“We’re choosing instead to look to the positives coming out of uncertainty and the different opportunities. We’re looking at the market more closely, looking at where clients are responding, and then responding to match their needs.”
As a small multi-disciplinary consultancy, RILEY needs to be smart and strategic.
“We look to the value end of the spectrum, with a continued focus on quality and delivery. We’re an organisation that talented people are attracted to and want to be part of, not least because of the interesting and at times unusual jobs our clients have faith in us doing,” says Peter.
“We need to be confident in the level of work out there and our ability to do a good job and not get caught in a race for the bottom.”
Our new MD believes the work the company has done on itself will pay off.
“There’s no rule book in these times,” he says. “You test proposals against the fundamentals of your values, which we’ve done a lot of work around, and this process provides some certainty in times of stress. Our values guide us in making good decisions and managing changes for the future.”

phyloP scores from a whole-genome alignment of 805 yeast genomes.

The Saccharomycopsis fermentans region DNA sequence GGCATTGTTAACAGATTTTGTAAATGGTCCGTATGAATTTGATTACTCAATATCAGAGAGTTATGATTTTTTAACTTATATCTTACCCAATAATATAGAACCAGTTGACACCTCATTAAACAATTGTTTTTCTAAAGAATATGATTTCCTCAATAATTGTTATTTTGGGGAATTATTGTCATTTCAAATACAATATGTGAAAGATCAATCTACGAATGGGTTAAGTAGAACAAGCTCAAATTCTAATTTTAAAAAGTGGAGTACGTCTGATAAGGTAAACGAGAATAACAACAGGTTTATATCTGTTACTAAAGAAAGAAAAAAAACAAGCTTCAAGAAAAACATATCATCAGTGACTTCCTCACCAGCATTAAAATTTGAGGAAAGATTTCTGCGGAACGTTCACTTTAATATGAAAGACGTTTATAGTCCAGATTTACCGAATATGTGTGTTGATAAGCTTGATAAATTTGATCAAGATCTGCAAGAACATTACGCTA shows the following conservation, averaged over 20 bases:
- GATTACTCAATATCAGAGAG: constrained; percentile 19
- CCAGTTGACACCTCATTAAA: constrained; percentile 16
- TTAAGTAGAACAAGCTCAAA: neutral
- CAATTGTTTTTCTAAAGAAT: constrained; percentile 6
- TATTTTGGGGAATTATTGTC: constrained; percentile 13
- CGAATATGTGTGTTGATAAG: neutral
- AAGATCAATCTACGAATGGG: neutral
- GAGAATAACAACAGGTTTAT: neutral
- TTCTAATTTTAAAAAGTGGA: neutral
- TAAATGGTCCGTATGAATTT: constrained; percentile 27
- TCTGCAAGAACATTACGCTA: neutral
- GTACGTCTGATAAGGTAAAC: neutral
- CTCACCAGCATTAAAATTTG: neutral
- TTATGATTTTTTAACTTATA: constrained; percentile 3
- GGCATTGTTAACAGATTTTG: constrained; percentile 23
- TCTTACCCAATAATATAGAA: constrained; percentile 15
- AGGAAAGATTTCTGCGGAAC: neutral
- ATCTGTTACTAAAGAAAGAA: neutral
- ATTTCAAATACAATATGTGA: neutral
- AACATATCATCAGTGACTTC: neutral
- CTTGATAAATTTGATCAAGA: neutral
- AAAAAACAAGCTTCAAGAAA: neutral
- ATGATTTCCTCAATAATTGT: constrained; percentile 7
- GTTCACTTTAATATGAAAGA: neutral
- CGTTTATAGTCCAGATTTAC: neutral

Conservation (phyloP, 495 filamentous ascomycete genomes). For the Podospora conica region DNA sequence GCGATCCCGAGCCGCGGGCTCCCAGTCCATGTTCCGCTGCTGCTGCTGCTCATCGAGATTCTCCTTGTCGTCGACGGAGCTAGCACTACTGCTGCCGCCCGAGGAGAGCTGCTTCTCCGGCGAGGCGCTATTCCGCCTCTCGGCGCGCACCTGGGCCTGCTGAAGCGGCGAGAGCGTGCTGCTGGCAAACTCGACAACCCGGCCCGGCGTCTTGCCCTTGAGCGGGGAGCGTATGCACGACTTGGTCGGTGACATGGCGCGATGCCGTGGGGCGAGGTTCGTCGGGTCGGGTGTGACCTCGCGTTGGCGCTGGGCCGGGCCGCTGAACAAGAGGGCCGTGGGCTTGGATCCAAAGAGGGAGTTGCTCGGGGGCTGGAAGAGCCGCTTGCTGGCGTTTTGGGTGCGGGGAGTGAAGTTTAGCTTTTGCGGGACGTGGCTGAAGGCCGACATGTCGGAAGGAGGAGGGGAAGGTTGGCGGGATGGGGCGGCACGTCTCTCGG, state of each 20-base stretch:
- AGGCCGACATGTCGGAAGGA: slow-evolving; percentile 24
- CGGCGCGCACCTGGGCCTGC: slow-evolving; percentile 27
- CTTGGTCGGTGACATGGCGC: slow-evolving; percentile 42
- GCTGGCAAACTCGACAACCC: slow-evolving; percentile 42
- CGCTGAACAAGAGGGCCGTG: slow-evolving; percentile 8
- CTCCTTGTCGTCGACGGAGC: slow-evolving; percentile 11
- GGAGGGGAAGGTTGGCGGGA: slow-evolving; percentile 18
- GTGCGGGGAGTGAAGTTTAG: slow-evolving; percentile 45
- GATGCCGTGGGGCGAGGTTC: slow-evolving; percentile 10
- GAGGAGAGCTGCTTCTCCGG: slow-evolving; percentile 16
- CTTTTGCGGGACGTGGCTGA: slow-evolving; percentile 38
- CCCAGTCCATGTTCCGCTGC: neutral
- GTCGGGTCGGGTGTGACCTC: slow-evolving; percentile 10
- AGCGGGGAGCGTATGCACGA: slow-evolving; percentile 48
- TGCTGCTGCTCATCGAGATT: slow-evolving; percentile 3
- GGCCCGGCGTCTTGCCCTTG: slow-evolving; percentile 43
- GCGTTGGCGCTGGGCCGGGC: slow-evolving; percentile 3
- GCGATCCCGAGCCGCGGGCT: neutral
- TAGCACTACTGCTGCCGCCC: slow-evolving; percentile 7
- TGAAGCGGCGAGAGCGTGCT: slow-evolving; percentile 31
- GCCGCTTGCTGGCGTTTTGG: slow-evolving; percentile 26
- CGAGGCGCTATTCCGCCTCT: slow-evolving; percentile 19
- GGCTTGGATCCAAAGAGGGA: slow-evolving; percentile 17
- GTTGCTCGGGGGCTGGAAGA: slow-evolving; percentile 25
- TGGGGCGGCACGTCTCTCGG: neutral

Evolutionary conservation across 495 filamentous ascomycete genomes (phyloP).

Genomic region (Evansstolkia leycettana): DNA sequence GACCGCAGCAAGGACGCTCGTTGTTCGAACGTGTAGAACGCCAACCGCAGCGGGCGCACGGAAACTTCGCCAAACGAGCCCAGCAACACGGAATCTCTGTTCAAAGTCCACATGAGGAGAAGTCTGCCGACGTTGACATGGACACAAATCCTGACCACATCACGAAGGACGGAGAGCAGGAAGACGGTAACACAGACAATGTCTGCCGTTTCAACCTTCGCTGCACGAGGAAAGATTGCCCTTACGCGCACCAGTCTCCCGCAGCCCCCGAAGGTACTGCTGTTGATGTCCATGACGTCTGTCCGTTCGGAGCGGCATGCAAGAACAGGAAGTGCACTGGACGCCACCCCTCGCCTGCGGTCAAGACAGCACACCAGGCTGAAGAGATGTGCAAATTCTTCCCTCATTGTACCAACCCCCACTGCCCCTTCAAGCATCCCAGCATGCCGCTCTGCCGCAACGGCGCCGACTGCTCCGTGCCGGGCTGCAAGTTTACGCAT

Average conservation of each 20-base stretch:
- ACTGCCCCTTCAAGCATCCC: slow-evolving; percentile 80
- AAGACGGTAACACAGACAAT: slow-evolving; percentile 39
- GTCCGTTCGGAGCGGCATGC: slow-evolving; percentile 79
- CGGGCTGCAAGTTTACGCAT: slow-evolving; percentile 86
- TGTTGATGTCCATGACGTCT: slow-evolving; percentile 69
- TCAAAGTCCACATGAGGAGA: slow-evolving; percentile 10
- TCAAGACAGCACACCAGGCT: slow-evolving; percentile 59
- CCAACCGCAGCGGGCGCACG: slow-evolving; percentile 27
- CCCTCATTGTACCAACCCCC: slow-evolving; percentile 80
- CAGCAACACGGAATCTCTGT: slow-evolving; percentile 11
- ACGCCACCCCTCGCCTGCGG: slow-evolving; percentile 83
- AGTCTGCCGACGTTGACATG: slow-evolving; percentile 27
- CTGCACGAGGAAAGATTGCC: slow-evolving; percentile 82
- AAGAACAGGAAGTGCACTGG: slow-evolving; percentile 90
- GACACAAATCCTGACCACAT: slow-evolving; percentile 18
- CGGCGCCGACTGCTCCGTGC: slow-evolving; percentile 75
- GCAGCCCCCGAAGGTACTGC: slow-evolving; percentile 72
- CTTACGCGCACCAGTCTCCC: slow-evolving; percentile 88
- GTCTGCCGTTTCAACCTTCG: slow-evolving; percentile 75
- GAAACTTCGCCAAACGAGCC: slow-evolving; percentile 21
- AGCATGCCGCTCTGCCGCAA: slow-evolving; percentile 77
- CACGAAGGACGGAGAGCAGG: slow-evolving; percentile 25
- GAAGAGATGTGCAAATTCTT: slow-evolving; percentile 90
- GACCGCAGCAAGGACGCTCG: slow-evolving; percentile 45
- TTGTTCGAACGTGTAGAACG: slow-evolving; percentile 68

Opportunities Home and Away
New Zealand’s focus on new infrastructure and Government spending plans in this area will provide opportunities, as will incremental upgrades of ageing infrastructure.
“With budget constraints in these times, councils and other organisations are having to make do with what they’ve got. And rehabilitation is right in RILEY’s sweet spot,” says Peter.
“Modifying and upgrading important infrastructure needs people with good technical design skills, but also the lateral thinking to build upgrades in the context of a live system. With our experience, we can do that, and we can teach it as part of our talent development.”
Peter says New Zealand technical expertise is well recognised internationally, and the ability we demonstrate to continue operating through stress events like Covid makes us a real option to service clients across the global stage.